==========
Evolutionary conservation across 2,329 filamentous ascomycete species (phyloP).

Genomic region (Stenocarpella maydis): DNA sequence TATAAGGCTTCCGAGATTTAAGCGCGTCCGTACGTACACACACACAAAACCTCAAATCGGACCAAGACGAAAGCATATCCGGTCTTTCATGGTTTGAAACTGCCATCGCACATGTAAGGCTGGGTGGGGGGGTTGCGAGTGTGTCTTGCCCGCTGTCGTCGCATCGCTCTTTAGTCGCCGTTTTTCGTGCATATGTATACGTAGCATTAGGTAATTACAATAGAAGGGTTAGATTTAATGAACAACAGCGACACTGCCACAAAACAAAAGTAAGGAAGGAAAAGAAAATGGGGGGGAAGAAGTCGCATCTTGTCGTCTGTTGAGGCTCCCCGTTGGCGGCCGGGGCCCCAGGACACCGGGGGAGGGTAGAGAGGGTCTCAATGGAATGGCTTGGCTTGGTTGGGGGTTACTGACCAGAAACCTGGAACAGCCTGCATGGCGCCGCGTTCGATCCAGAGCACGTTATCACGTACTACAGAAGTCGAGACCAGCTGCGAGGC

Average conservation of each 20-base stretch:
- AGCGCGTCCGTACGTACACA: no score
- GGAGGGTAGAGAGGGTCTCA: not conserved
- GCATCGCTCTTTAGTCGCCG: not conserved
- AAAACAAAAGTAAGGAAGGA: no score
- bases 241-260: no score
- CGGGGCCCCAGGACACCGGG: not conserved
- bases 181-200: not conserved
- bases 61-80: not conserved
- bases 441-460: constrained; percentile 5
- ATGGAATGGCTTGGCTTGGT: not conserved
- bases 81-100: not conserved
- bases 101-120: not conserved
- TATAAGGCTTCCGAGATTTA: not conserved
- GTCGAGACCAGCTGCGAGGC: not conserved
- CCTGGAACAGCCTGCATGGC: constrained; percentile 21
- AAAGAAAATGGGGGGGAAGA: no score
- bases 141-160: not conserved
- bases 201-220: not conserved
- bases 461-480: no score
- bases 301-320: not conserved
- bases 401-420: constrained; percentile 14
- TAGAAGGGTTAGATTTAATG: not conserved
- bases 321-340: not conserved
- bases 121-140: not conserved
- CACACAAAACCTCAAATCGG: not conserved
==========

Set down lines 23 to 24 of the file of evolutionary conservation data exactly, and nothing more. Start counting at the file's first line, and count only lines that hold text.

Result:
- bases 301-320: not conserved
- bases 401-420: constrained; percentile 14